Netflix purchases Millarworld in the first acquisition of its 20-year history

Film and TV streaming leader Netflix has bought comic book publisher Millarworld to reinforce its content strategy amid rising competition

 
Mark Millar, founder of Millarworld 
Author: Luján Scarpinelli
August 8, 2017

On August 7, Netflix announced the purchase of Millarworld, a comic book publisher, in a move that represents the first acquisition in its 20-year history. The terms of the deal have not been disclosed, but it is nonetheless a significant step towards the company’s goal of creating more original content and decreasing its dependence on negotiating licences.

Although the purchase amount wasn’t revealed, market estimates have set the price range between $50m and $100m, according to The Wall Street Journal. “The acquisition, the first ever by Netflix, is a natural progression in the company’s effort to work directly with prolific and skilled creators and to acquire intellectual property and ownership of stories,” said the firm in a press release.

This is only the third time in history a major comic book company has been purchased at this level

The agreement doesn’t include Kick-Ass and Kingsman, two of the biggest titles in Millarworld’s portfolio, Reuters reported. However, future creations by the publisher will be introduced under the Netflix label.

Moreover, the deal is in line with earlier transactions in the industry. As Mark Millar, Millarworld’s founder and a former Marvel employee, put it: “This is only the third time in history a major comic book company has been purchased at this level.” The first was made by Warner Bros, which bought DC Comics in 1968. Disney was involved in the latest, when it purchased Marvel for $4bn in 2009. Since August 7, a new transaction has been added to the list.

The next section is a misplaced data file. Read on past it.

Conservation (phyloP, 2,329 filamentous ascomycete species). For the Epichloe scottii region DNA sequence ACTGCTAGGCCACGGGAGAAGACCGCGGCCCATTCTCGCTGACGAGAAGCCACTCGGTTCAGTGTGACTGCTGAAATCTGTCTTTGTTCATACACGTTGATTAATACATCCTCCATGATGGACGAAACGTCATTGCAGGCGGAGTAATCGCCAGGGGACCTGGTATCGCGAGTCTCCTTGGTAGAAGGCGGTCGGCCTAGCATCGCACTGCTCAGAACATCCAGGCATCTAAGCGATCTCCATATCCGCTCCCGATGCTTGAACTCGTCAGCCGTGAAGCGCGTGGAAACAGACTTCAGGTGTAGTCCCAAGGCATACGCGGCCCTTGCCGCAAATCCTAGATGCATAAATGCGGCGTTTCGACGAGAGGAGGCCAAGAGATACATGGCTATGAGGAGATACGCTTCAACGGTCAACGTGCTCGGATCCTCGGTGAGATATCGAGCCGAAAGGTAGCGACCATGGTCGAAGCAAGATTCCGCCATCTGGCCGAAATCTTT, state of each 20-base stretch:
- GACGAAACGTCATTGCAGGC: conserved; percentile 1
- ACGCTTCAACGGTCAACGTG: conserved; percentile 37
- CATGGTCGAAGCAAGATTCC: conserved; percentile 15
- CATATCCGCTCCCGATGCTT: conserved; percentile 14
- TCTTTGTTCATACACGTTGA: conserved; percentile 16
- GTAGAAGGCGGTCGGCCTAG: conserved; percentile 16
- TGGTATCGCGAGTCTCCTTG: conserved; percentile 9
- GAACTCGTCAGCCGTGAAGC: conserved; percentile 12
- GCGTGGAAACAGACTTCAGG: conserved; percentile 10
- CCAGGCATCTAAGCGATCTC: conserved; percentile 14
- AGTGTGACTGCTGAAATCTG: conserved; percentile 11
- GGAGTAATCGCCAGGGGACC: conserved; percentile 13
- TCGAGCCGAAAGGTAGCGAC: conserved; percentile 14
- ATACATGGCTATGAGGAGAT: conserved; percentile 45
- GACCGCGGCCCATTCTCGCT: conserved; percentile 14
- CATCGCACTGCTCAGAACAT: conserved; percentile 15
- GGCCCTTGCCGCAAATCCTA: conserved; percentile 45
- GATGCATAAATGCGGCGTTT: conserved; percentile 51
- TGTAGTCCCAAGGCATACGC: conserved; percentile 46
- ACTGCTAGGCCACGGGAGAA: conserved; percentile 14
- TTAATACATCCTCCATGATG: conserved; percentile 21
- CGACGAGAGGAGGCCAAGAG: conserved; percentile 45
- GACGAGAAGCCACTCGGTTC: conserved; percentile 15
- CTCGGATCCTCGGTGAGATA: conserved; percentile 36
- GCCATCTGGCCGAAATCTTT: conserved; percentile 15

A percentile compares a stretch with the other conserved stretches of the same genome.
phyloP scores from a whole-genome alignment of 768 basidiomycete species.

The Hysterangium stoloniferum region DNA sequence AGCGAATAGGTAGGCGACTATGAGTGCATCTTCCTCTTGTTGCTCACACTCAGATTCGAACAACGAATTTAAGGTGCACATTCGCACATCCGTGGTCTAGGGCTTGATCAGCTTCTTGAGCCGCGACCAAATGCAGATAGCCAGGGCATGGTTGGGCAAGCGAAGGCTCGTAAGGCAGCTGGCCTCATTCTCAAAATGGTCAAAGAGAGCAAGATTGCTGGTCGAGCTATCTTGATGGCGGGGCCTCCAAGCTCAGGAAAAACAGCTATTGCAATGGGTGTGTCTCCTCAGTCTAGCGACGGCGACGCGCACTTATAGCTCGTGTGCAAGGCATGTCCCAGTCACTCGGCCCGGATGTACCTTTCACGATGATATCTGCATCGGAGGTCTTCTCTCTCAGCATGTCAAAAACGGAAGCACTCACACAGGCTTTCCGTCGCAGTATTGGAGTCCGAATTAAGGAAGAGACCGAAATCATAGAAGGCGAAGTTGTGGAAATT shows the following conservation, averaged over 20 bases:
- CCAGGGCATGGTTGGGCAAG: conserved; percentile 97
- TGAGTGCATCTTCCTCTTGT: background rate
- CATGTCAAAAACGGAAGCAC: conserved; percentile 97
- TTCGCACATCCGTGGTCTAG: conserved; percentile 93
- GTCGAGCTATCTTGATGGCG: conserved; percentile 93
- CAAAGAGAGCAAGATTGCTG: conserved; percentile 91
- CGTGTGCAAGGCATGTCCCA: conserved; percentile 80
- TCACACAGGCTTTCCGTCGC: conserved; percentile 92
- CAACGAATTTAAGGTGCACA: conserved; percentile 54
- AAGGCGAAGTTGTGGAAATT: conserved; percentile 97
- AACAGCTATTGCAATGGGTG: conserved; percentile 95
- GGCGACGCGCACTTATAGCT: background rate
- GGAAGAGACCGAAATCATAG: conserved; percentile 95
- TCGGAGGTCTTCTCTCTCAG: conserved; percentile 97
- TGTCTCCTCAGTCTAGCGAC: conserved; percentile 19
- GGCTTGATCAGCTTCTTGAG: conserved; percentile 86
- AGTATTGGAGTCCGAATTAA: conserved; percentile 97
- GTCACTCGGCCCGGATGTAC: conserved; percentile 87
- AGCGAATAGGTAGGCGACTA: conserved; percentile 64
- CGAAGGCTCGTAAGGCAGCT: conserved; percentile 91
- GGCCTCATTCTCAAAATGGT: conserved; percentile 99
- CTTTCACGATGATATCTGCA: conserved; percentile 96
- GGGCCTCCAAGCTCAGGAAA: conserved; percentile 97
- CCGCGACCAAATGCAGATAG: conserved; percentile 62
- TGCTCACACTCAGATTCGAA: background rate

Speaking to Reuters, Raymond James analyst Justin Patterson said the acquisition “is likely financially immaterial to Netflix”, and that there might be more acquisitions to come.

Though competition is markedly increasing, the online video pioneer has recently given proof of healthy growth, beating forecasts with a total of 104 million subscriptions – mostly outside the US – in the second quarter of 2017. Meanwhile, revenue rose by 32 percent to $2.79bn, and net income climbed by 60 percent to $66m. Shares in Netflix are now trading at historic highs, at $181.33, following a peak of $188.54 in July.